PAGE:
Rainwear

General Preparedness Discussions
Post Reply
User avatar
Wayne
Canada
Posts: 698
Joined: Wed Dec 07, 2016 9:24 pm
Location: Nova Scotia

Rainwear

Post by Wayne » Tue Sep 18, 2018 11:34 am

It seems logical that in a rainstorm, if you cover yourself in any material that’s 100% waterproof, you’ll stay dry. Unfortunately however, this isn’t the case for long.

Similar to the previous discussion on sleeping bags, the body has a requirement to give off moisture. Exertion on the part of the wearer compounds this problem. Any fabric that will keep water out, will keep moisture in.

When it comes to waterproofness, the key lies in the ability to release moisture. In a personal rain protection system, most tend to be ‘closed,’ with limited breathability.

In 1969, Bob Gore discovered a versatile new polymer that had spaces small enough to stop water in liquid form. but large enough to allow water vapor to be released through the fabric. This allowed rainwear to be waterproof and at the same time breathable.

Since this time, many similar products have been introduced to compete with Gore-tex. Although this has aided people greatly, it hasn’t fully addressed the problem.

Although it’s in many ways a miracle fabric (that has been integrated into all types of clothing and into shoes), the fabric is only breathable enough to exhaust approximately one-third of the moisture produced. This is however a big step toward people remaining dry.

If you decide to purchase a piece of Gore-Tex (or similar) clothing, many manufacturer will also include breathing pockets. These appear to be like regular pockets, but they simply open the fabric to the inside of the material. This provides for further breathability.

Like we discussed with sleeping bags, many types of insulation material will lose loft when they start to absorb moisture. This results in heat loss. This is especially critical in cold conditions. Every effort should be made to remain dry.

Remember not to exert yourself too much and remove layers as required. Staying warm and dry is key to long-term survival.


None you improvise, one (or more) is luxury.

Clarence
Canada
Posts: 1055
Joined: Sun Sep 10, 2017 2:13 am
Location: Ottawa area, Ontario
Contact:

Re: Rainwear

Post by Clarence » Sun Jul 14, 2019 1:37 pm

Wayne: Question.
I purchased an army surplus set that was goretex but I had some pretty good leakage. Material looked fine with no visible scratches... that may indicate weak points.
I have since applied spray waterproofing to it but haven’t had a chance to wear while working and testing seams etc.

Is waterproofing worth it or should I likely just chuck it

User avatar
Wayne
Canada
Posts: 698
Joined: Wed Dec 07, 2016 9:24 pm
Location: Nova Scotia

Re: Rainwear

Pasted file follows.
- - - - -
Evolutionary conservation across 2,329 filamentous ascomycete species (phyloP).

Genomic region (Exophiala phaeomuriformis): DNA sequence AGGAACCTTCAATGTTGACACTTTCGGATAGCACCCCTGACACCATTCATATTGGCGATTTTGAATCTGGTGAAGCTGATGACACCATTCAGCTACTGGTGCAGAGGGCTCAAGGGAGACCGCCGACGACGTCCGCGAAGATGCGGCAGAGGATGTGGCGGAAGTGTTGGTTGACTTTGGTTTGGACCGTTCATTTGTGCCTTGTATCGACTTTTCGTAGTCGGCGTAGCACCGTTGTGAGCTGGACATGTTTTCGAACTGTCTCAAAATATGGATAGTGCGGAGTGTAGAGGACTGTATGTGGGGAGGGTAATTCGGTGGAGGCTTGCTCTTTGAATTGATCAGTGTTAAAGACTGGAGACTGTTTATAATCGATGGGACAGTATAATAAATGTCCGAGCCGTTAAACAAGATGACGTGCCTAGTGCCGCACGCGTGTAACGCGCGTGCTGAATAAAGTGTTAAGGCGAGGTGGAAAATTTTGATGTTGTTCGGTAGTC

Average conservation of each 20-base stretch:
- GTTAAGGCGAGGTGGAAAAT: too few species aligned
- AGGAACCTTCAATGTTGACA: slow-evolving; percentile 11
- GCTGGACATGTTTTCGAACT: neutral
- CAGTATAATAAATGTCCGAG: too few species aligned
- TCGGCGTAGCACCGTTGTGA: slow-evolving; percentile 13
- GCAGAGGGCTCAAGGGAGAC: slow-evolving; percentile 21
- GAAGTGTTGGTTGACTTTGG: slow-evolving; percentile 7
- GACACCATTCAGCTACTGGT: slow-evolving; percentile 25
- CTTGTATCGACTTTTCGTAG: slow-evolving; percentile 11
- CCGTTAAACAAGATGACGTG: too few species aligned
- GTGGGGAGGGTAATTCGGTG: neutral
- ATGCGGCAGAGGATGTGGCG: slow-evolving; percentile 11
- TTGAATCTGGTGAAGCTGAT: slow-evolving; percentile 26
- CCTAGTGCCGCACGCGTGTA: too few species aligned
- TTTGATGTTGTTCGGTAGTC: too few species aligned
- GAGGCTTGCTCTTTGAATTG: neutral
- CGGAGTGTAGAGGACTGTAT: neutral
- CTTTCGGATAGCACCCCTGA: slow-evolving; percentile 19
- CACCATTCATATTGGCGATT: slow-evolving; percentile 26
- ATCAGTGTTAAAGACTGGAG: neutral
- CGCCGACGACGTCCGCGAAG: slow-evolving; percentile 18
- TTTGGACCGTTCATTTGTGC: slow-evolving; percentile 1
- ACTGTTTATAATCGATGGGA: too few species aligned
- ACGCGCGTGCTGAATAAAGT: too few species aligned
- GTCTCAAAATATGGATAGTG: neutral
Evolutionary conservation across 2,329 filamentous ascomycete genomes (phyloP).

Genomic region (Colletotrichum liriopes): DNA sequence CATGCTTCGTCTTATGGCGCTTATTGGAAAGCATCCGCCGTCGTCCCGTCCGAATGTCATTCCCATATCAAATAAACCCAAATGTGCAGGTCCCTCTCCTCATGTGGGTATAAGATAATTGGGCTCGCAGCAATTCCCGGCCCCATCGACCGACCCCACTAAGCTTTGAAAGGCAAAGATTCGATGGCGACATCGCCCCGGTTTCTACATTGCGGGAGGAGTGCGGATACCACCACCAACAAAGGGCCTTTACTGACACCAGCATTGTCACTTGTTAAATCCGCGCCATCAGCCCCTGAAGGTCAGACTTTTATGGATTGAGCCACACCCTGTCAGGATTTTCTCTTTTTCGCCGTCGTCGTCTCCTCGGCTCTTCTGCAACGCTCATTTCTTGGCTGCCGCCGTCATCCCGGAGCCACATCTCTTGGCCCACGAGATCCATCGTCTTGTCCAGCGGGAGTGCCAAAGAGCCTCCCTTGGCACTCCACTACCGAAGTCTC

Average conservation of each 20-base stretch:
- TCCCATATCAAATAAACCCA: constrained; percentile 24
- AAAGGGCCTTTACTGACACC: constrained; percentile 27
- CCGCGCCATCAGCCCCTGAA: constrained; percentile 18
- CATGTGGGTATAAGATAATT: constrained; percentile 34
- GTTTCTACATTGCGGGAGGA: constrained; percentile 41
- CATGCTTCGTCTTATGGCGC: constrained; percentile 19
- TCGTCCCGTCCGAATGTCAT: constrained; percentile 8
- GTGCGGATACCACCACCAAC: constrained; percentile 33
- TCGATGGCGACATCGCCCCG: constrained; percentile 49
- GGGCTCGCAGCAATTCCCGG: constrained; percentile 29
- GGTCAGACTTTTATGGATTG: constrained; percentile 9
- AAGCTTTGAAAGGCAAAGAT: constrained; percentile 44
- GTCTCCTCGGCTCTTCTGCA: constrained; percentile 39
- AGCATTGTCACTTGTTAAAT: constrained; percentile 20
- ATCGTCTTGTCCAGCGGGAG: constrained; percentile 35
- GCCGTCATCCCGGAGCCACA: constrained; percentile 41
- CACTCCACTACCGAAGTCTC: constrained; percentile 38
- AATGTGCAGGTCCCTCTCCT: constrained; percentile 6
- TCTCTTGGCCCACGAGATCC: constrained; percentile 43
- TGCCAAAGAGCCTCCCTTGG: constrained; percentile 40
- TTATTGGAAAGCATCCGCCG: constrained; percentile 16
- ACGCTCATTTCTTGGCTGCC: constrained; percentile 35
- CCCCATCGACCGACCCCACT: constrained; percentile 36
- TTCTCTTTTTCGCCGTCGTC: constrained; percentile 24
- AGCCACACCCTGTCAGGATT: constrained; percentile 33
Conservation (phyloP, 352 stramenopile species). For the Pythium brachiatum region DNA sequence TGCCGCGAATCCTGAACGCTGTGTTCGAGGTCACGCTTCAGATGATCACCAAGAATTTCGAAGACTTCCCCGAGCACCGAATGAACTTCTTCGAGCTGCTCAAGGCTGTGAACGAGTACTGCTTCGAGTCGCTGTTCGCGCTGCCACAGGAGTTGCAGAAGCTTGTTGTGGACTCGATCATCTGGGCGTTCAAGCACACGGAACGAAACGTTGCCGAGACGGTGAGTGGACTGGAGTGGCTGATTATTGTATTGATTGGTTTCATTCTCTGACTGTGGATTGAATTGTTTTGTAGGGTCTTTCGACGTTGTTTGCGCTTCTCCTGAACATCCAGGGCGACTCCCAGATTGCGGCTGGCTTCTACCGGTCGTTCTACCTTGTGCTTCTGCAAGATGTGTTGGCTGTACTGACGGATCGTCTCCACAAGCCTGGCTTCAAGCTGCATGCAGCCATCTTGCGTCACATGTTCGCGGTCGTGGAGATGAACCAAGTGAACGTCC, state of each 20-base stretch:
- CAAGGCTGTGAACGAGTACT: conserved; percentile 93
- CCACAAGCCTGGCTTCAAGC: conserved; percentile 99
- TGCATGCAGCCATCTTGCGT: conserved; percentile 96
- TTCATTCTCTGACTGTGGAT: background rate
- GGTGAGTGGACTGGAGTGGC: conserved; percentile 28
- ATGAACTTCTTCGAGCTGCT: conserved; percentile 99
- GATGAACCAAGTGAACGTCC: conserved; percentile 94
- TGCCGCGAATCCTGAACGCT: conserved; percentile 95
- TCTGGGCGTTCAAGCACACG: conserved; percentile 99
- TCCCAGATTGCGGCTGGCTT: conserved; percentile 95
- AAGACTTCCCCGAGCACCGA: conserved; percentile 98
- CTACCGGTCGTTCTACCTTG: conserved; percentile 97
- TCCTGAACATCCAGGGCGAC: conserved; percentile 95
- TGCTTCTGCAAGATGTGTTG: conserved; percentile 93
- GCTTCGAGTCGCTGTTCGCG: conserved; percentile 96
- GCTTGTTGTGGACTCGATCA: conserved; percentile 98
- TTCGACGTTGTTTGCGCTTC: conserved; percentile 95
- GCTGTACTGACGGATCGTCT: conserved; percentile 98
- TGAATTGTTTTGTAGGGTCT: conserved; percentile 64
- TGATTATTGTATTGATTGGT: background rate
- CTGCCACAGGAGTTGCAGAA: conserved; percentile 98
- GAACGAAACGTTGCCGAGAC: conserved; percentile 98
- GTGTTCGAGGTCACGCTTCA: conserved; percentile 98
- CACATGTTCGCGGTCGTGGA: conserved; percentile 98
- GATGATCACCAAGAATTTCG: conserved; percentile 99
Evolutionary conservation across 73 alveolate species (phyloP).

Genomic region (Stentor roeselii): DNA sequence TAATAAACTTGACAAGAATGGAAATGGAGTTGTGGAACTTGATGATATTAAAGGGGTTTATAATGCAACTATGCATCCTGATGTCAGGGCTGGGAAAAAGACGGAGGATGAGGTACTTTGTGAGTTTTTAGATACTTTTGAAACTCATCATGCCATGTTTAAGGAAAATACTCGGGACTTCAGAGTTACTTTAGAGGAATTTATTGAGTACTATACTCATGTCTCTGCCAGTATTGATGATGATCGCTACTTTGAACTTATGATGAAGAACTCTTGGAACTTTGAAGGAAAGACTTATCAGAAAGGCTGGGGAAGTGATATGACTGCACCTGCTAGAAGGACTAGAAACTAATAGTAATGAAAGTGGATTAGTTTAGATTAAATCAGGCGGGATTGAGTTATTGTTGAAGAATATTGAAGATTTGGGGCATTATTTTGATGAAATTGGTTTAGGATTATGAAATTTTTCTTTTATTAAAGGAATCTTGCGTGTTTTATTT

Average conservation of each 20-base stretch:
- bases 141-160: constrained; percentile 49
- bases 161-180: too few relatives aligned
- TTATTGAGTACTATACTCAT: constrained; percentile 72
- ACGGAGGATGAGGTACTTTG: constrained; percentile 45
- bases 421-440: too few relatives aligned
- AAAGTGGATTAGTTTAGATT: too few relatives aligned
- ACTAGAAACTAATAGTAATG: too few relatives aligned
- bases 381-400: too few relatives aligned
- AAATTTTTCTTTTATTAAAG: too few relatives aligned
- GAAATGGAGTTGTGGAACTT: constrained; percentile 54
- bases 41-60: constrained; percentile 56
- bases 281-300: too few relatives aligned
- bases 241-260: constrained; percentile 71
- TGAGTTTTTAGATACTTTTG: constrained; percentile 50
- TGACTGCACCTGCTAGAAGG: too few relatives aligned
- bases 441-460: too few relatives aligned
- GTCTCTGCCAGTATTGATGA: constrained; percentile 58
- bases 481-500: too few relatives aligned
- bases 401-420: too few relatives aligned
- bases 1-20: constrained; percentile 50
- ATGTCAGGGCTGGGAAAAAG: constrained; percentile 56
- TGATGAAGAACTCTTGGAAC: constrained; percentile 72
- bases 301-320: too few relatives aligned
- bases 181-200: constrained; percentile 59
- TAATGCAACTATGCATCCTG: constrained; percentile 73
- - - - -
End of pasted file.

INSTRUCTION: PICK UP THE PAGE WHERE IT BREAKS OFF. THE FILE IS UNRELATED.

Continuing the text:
Post by Wayne » Wed Jul 17, 2019 10:06 am

Goretex (and similar fabrics) are prone to seam separation with time. You can purchase seam tape and re-seam the interior. The membrane can tear and is susceptible to puncture. Like everything else, it doesn't last forever.

Once spray waterproofing is applied, it destroys the breathability of the fabric. So it's important to spray the area where the leak is occurring. Should you spray the whole fabric, you've destroyed the benefit of Goretex. In this situation, I'd be looking at repurchasing a replacement. Hope this helps. Good luck.
None you improvise, one (or more) is luxury.

User avatar
helicopilot
Canada
Posts: 1400
Joined: Tue Mar 12, 2013 1:59 pm
Location: The Wildrose province

Re: Rainwear

Post by helicopilot » Wed Jul 17, 2019 1:50 pm

I think it depends which vintage of army rainwear you buy. The old plain green stuff is akin to wearing garbage bags: it keep the rain out and the sweat in. If you’re even mildly active, you get wet from the inside.

The new “goretex” they have seem ok, but I’ve heard the guys still get wet underneath and that the material is not quite as waterproof as expected.

When in the US there was a brand of rain gear everyone raved about, Frogg Togg I believe or something like that. Owing that it rained a lot, while quite hot, I would take the locals’ input in consideration. That said, I didn’t buy one as they were a bit costly.

User avatar
helicopilot
Canada
Posts: 1400
Joined: Tue Mar 12, 2013 1:59 pm
Location: The Wildrose province

Re: Rainwear

Post by helicopilot » Wed Jul 17, 2019 1:54 pm

I stand corrected... Frogg Toggs complete rain set can be had for $65, not as much as I remembered.

I might actually buy a set.

I

Clarence
Canada
Posts: 1055
Joined: Sun Sep 10, 2017 2:13 am
Location: Ottawa area, Ontario
Contact:

Re: Rainwear

Post by Clarence » Thu Jul 18, 2019 4:10 am

Thank you both for feedback

Gallowshumour
Canada
Posts: 72
Joined: Sun Jun 02, 2013 12:53 am

Re: Rainwear

Post by Gallowshumour » Sun Mar 15, 2020 12:40 am

If you want to know how well your rain gear will protect you, wear it on a motorcycle or scooter. Rainwater, driven by the force of the wind as you ride, will find even the smallest orifice and pour in.

I bought a set (jacket and pants) of Wetskins at Canadian Tire roughly twenty years ago. Last year my car died in April, and while waiting for the new car to arrive I was forced to rely on my scooter to get to work. Every day of the week and a half I waited for the new car it poured rain, and every day I wore those Wetskins while I rode. Even at speeds of 60 kph, not one drop got in. I don't know if they make the same quality product today, but I am more than impressed that my set of twenty year old rain gear can still stand up and protect me. Wetskins has my business.

Post Reply

Return to “General Preparedness”